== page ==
Updates to our Terms of Use

We are updating our Terms of Use. Please carefully review the updated Terms before proceeding to our website.

Saturday, July 20, 2024 | Back issues
Courthouse News Service Courthouse News Service

Rocket startup’s Florida launch debut ends in ocean crash

Astra was attempting its first launch from Cape Canaveral, following its first successful orbital launch last November from Alaska's Kodiak Island.

CAPE CANAVERAL, Fla. (AP) — A rocket startup’s big Florida launch debut ended with all four mini satellites destroyed Thursday.

California-based Astra sent its rocket soaring from Cape Canaveral after multiple delays, including a last-second engine shutdown Monday. The 43-foot (13-meter) rocket arced through a clear afternoon sky out over the Atlantic, carrying small research satellites sponsored by NASA.

But shortly after the first-stage booster dropped away, onboard cameras showed the second stage igniting and appearing to tumble. The video cameras went dark less than four minutes into the flight and the airwaves grew silent.

A launch commentator finally confirmed that the payloads failed to reach orbit. Three of the CubeSats were built by universities in Alabama, New Mexico and California, while the fourth was from NASA's Johnson Space Center in Houston. All ended up crashing into the ocean.

Astra CEO and founder Chris Kemp apologized for the loss in a tweet: "I’m with the team looking at data, and we will provide more info as soon as we can.”

NASA mission manager Hamilton Fernandez reiterated the space agency's support following the accident.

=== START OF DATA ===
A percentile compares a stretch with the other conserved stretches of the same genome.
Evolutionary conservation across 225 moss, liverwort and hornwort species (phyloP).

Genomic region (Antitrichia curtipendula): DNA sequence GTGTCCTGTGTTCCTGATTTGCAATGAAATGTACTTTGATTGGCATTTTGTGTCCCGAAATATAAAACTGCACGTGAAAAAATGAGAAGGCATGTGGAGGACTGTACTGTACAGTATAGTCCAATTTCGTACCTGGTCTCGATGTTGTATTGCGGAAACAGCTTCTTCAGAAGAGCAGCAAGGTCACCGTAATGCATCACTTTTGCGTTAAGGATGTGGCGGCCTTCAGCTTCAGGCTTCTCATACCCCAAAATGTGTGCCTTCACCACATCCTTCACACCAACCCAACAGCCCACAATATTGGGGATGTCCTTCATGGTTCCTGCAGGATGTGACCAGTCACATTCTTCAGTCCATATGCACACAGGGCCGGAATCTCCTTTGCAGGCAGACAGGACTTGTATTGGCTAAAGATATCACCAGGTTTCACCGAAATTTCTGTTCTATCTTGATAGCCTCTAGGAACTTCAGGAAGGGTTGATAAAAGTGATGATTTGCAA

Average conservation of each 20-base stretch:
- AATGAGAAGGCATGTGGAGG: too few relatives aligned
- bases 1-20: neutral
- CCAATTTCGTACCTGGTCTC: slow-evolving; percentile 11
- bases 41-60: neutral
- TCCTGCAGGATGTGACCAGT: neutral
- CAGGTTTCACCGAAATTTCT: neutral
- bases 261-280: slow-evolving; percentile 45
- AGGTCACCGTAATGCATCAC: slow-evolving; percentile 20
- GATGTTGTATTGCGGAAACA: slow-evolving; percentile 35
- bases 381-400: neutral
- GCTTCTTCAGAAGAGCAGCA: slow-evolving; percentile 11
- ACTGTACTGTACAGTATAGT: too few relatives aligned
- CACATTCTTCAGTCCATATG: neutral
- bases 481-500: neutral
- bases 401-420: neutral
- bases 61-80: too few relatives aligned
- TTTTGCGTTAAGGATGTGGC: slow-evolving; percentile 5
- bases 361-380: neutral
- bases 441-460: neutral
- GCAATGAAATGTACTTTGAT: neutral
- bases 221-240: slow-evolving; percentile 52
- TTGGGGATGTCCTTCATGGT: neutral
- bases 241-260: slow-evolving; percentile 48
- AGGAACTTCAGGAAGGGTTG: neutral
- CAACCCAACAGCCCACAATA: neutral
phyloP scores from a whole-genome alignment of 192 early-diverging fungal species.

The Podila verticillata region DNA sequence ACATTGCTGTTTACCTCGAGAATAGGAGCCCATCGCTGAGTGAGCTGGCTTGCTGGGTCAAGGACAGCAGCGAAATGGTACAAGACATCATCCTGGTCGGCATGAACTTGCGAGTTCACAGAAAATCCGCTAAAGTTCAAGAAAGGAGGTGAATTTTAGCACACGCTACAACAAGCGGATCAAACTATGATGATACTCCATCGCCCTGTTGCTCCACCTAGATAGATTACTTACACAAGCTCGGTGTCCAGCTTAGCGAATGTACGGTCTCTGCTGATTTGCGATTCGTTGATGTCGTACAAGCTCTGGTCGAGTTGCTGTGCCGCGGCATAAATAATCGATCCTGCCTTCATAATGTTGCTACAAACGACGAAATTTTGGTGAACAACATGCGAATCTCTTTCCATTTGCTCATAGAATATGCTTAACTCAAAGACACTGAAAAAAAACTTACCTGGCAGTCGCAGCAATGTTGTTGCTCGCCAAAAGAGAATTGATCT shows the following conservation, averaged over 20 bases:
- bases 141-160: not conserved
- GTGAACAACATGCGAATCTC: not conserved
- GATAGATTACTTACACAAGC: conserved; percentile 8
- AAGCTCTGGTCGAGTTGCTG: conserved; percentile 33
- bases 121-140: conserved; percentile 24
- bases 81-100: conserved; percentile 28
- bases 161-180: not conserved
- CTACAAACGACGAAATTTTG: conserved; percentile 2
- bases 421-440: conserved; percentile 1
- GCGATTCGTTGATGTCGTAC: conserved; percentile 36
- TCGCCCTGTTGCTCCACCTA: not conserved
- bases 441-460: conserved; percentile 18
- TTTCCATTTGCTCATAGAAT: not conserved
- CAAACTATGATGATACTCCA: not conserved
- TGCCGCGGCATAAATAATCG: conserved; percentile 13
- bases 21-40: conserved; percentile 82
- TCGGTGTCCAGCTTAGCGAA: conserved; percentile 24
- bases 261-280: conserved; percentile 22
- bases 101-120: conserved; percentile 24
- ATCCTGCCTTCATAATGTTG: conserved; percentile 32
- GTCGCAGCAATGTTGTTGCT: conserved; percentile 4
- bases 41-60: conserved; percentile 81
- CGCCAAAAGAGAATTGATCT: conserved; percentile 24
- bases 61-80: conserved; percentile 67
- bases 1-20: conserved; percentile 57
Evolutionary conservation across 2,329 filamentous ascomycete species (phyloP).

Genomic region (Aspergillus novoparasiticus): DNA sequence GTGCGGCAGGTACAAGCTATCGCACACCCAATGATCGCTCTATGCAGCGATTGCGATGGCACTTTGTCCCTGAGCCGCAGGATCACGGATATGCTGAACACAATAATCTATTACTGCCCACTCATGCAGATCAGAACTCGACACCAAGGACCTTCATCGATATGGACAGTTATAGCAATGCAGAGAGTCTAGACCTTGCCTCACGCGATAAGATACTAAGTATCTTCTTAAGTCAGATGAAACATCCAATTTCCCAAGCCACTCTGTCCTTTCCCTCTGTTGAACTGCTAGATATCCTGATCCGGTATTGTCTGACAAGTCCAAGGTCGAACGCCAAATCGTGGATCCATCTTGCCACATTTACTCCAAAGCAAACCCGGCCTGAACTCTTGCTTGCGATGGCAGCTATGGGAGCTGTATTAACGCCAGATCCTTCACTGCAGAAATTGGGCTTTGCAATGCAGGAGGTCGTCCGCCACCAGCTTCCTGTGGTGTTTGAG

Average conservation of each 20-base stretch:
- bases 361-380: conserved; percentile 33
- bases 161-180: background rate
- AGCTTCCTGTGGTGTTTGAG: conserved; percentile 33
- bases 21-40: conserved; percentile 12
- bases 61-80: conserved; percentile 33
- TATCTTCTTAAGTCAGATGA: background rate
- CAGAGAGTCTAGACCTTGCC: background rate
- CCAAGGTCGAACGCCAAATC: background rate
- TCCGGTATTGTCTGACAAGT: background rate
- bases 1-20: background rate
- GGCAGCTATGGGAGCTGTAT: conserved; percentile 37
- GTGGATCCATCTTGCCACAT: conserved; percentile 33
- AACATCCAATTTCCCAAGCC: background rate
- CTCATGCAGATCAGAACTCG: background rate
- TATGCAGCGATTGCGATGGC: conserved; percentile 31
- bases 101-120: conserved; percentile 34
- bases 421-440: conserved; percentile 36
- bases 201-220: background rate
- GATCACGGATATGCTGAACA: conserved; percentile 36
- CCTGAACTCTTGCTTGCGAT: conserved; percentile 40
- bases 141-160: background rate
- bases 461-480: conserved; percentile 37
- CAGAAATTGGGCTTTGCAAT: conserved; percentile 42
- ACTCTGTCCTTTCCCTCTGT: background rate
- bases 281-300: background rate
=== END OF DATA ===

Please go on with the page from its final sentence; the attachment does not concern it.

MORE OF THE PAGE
“Missions like these are critical for developing new launch vehicles in this growing commercial sector," Fernandez said in a statement.

Astra was among three companies picked by NASA in 2020 to launch small satellites. The company received $3.9 million.

Astra was attempting its first launch from Cape Canaveral, following its first successful orbital launch last November from Alaska's Kodiak Island. That test flight — contracted by the U.S. Space Force — featured a dummy payload on the second stage.

The company was founded in 2016 in Alameda, California.

___

By MARCIA DUNN AP Aerospace Writer

The Associated Press Health and Science Department receives support from the Howard Hughes Medical Institute’s Department of Science Education. The AP is solely responsible for all content.

Categories / Science, Technology

Subscribe to Closing Arguments

Sign up for new weekly newsletter Closing Arguments to get the latest about ongoing trials, major litigation and hot cases and rulings in courthouses around the U.S. and the world.

Loading...